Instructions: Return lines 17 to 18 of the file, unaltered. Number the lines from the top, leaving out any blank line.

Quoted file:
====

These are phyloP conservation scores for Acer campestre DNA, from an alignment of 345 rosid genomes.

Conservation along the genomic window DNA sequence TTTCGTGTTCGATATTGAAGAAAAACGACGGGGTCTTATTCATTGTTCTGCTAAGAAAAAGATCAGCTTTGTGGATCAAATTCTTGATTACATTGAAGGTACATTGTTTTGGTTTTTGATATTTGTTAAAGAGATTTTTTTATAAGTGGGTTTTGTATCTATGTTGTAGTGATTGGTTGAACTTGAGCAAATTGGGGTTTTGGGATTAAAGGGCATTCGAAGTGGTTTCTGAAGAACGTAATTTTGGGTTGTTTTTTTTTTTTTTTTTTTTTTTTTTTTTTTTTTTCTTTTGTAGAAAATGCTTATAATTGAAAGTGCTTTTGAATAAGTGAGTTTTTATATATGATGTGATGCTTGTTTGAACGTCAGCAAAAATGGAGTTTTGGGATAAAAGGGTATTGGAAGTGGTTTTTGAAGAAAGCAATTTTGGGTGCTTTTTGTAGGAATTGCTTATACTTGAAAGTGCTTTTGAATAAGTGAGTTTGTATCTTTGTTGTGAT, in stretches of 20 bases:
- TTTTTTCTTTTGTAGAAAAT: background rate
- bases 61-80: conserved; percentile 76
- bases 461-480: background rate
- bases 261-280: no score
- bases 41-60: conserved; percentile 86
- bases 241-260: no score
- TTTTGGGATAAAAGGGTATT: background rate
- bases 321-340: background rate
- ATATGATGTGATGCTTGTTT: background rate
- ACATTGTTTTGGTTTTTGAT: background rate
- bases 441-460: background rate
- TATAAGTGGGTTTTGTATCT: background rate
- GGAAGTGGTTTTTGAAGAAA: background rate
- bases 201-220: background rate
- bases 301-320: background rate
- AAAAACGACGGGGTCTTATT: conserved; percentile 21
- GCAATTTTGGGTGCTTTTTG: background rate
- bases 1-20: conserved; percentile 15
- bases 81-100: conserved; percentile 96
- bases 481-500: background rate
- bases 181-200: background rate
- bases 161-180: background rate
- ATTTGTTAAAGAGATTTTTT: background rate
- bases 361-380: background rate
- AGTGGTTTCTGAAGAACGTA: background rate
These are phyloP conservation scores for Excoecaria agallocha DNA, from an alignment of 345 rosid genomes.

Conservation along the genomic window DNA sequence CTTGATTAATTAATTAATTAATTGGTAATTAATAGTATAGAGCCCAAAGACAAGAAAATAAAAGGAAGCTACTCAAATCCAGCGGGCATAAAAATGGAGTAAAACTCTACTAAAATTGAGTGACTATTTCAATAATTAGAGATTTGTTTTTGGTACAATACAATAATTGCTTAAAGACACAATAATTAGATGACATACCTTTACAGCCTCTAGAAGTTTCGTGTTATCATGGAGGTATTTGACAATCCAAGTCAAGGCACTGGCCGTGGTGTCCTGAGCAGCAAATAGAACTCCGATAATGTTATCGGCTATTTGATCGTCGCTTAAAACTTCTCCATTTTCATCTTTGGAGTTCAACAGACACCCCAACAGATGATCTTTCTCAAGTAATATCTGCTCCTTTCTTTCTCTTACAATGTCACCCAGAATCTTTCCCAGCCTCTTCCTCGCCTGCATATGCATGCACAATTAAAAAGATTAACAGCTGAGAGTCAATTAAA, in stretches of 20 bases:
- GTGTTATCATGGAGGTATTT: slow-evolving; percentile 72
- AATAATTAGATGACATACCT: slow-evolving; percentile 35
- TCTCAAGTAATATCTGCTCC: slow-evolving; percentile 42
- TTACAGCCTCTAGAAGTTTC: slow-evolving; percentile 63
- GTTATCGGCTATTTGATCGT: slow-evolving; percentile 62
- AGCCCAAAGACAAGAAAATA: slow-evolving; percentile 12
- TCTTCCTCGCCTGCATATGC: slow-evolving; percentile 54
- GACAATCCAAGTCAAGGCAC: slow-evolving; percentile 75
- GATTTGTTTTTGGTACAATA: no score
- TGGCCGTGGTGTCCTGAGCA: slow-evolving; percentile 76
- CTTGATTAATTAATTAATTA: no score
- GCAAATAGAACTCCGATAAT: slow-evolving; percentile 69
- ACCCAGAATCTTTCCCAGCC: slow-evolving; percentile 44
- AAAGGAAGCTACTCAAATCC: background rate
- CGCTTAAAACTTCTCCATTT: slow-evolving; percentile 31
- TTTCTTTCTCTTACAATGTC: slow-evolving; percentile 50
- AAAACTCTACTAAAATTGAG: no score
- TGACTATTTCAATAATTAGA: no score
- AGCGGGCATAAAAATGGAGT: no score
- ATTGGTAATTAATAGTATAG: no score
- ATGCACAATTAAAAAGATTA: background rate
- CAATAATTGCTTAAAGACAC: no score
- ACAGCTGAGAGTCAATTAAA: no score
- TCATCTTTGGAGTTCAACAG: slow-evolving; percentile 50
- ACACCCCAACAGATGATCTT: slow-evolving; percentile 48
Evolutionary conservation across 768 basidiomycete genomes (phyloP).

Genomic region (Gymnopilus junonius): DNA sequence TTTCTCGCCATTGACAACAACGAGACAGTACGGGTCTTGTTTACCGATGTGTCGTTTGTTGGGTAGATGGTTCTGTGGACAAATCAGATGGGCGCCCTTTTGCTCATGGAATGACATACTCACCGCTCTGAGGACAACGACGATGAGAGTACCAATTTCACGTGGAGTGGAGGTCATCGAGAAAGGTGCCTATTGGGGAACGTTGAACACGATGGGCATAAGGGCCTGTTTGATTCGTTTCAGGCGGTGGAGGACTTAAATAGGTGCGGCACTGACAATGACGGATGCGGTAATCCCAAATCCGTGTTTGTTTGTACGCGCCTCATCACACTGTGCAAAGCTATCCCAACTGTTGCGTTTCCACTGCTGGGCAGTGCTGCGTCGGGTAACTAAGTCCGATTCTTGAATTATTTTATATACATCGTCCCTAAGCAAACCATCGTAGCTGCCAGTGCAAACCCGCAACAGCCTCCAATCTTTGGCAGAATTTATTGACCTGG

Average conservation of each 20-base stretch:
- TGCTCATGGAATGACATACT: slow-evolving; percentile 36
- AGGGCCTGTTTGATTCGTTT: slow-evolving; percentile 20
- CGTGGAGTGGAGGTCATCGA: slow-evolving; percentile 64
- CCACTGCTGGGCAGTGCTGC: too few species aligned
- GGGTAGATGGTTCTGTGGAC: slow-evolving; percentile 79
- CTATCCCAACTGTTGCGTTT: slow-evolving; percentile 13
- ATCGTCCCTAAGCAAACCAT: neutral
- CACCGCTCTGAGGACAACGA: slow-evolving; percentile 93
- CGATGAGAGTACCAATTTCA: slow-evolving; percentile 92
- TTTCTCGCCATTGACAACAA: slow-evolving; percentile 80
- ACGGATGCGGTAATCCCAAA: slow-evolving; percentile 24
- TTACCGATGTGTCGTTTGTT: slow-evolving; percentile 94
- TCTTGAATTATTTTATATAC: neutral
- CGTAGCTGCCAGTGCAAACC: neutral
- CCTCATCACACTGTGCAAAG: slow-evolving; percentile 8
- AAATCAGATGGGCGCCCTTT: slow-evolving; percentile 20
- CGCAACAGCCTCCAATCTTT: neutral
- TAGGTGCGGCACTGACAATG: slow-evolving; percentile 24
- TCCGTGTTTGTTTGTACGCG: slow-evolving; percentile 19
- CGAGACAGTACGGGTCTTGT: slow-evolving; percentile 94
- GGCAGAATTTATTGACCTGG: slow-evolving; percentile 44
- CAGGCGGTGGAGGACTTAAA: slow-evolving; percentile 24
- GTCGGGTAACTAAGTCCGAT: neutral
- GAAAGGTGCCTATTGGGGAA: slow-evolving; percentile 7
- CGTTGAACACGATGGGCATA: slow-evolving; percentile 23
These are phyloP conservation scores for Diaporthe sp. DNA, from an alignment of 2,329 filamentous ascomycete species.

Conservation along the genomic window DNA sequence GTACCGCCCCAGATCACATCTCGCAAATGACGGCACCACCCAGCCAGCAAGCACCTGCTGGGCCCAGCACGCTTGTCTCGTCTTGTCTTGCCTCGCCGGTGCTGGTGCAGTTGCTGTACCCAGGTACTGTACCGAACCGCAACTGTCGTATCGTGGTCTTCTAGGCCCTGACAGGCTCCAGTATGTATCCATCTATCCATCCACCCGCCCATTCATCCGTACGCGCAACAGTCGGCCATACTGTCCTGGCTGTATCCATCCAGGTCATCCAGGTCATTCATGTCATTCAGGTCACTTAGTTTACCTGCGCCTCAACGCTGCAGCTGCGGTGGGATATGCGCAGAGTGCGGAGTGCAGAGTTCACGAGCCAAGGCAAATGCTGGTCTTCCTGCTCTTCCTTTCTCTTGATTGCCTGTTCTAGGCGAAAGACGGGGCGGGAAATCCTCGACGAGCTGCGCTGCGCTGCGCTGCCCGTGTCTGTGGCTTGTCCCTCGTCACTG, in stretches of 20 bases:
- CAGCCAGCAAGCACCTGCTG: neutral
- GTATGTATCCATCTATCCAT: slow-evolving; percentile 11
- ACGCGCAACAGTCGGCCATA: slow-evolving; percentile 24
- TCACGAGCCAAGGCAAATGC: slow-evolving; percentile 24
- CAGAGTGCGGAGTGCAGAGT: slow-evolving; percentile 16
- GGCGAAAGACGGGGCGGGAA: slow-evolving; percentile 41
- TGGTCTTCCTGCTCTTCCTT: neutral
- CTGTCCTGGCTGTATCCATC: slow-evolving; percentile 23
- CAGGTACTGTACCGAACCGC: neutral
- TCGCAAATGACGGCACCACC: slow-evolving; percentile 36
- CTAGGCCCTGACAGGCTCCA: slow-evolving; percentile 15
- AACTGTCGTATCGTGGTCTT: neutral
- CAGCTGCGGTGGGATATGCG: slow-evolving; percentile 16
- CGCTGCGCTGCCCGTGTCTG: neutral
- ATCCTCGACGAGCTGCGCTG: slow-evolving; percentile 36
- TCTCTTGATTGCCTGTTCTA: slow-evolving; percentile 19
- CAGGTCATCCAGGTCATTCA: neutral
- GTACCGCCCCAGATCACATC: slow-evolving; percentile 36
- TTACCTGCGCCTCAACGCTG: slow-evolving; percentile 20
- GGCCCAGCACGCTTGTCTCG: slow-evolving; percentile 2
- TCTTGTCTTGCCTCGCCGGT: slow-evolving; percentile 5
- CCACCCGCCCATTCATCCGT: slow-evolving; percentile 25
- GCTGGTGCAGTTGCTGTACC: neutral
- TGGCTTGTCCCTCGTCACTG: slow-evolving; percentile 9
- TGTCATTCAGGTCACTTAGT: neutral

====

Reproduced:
- bases 301-320: background rate
- AAAAACGACGGGGTCTTATT: conserved; percentile 21